There are three legs to a school. Administration, teachers, students/parents. The DOE can easily change the administration without closing a school. But the DOE cannot rid an entire school of teachers, especially when there are many experienced teachers making a high salary. Under the de Blasio and Farina administrations the tactic to dump high priced teachers has been to send in a principal as a hit person to ravage the staff by going after teachers and creating a hostile atmosphere. From all accounts the current administration has not done that and possibly that has pissed some people off. On to Plan B: Close the  school and dump admins and teachers.

The other leg, the students and parents, are not so easy to get rid of, especially in a zoned school which must serve the neighborhood. Next week we look at the possible games being played with zoning. If the DOE is not trying to dump the kids, then why not offer every kid a seat at the replacement school? Read this little segment from the “The concurrent proposals to open a new elementary and middle school are contingent on this proposal to close P.S./M.S. 42 as they will occupy space vacated by PS/MS 42; however, this proposal for the closure of PS/MS 42 is not contingent on the proposals involving the new district elementary and middle schools.” Legally, should it be?

Leonie Haimson comments in an email:
“The main legal problem is that though they seem to be opening up a new zoned elementary school and a new zoned middle school to take the place of PS/MS 42, they also say that the closing of the school is not dependent on the latter two proposals taking place -- which it should be, because then you are eliminating zoned schools, essentially eliminating/changing zoning lines which should take a vote of the CEC.  The other issue is that they do not seem to promising seats in the new zoned schools for the existing students in the school -- which they should be for all zoned students.”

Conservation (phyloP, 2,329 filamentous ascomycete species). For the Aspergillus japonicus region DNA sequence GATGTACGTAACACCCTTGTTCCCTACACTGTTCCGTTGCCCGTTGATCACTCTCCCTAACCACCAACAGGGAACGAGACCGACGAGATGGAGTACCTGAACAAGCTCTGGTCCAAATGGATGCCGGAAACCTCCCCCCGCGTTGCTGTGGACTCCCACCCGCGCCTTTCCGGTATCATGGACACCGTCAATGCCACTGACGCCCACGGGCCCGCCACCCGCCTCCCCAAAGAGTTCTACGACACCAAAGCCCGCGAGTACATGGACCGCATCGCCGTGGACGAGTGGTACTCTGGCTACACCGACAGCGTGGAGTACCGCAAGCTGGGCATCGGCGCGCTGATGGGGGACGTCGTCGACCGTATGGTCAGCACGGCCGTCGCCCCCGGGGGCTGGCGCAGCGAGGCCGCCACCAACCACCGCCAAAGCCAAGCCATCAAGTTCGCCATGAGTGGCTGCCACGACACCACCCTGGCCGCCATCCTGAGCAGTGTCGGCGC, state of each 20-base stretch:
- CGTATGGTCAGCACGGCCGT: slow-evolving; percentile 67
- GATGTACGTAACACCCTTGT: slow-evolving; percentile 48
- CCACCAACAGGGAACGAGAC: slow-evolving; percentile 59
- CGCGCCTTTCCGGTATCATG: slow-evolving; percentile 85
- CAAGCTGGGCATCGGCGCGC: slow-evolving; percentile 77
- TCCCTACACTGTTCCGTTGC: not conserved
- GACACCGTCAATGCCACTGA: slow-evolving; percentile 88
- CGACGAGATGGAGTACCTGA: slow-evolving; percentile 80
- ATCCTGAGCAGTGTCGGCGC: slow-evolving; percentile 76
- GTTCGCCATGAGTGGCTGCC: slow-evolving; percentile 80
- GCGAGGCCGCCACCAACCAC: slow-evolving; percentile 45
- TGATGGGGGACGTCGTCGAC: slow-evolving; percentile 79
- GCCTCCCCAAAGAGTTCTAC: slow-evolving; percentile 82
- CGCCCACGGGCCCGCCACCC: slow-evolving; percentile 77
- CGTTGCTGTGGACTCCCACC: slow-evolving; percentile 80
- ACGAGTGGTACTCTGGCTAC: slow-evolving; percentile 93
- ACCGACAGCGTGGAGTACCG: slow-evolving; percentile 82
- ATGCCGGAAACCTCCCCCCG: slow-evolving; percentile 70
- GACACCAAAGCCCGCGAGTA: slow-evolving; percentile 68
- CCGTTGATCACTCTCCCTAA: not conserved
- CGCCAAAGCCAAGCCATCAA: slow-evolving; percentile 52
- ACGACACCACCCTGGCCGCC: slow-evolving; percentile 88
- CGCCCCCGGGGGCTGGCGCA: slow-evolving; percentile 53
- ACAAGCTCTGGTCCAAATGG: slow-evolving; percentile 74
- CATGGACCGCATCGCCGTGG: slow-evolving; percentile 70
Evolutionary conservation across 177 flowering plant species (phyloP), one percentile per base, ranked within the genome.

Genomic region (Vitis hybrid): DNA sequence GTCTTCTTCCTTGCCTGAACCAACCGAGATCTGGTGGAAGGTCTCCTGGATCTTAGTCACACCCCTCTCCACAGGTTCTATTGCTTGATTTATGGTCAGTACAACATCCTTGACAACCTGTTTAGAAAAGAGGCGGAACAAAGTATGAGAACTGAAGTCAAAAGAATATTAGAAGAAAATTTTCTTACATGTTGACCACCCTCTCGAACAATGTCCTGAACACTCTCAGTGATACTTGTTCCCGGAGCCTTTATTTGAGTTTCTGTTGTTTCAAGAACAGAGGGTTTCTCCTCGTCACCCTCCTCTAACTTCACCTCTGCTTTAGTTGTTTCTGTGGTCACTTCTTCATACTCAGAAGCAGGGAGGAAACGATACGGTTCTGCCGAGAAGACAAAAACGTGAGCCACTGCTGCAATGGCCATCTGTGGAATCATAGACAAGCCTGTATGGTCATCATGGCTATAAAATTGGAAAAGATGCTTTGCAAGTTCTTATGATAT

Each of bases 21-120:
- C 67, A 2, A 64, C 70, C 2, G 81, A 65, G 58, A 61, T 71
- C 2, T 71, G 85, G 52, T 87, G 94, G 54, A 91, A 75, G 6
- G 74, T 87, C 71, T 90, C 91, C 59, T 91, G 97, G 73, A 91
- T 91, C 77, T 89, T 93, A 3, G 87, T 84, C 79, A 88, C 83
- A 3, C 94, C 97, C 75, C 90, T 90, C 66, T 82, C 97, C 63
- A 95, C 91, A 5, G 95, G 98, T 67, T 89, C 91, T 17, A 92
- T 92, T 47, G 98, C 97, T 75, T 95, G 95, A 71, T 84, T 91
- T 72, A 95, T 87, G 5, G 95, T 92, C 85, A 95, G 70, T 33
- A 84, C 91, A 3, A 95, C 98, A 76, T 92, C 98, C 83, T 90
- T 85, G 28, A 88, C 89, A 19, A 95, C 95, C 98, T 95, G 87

That the DOE is using some fuzzy language around this issue is cause for suspicion. You can read more DOE gobbledygook about all school closings at:
 http://schools.nyc.gov/AboutUs/leadership/PEP/publicnotice/2017-2018/February282018SchoolProposals

Next week I will report on my conversation with CEC 27 president Wendy Pratt and also on the outcome of the NAACP press conference but the Feb. 13 meeting report will be past my deadline, though The WAVE may send a real reporter to cover.

Norm tosses around gobbledygook every day at ednotesoline.com


For The Beachcomber section of The WAVE:
On Thursday, February 8, the NAACP and parents, teachers and students from the PS/IS 42 community are holding a press conference at Queens Borough Hall to send a message that the school must remain open to local politicians like borough president Melinda Katz who has not yet committed to supporting the school. Borough Presidents appoint one member of the 13 member Panel for Educational Policy which will vote on the closing at its February 28th meeting at Murry Bergtraum Campus in lower Manhattan. Katz appointed Deborah Dillingham (DDillingham@schools.nyc.gov) as the Queens rep and people will be watching how she votes. Her bio says she has many years advocating for advocating for students, parents, and schools. A former D28, neighbor to our own D27, Community Education Council President, she should know very well how the DOE has ignored the parents and community, as many people from a variety of CECs speak up at PEP meetings decrying the arrogance and outright lying emanating from the DOE. Dillingham was a witness at the last PEP and one would hope she would truly advocate for students, parents and schools by speaking up. What the community would want her to do is join with all the local pols representing Rockaway who support the school and lobby her fellows on the PEP to vote down the closing.

Here are PEP members' emails if you want to share.
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Peter Calandrella - Staten Island Representative
Email: PCalandrella@schools.nyc.gov

Isaac Carmignani
Email :ICarmignani@schools.nyc.gov

Geneal Chacon - Bronx Representative
Email: GChacon@schools.nyc.gov

April Chapman - Brooklyn Representative
Email: AChapman7@schools.nyc.gov

T. Elzora Cleveland
Email: ECleveland@schools.nyc.gov

Deborah Dillingham - Queens Representative
Email: DDillingham@schools.nyc.gov

Michael Kraft - Manhattan Representative
Email: MKraft2@schools.nyc.gov

Vanessa Leung - Panel for Educational Policy Chair
Email: VLeung@schools.nyc.gov

Gary Linnen
Email: GLinnen@schools.nyc.gov

Lori Podvesker - Panel for Educational Policy Vice Chair
Email: LPodvesker@schools.nyc.gov

Ben Shuldiner
Email: BShuldiner@schools.nyc.gov

D. Miguelina Zorilla-Aristy
Email: MZorillaAristy@schools.nyc.gov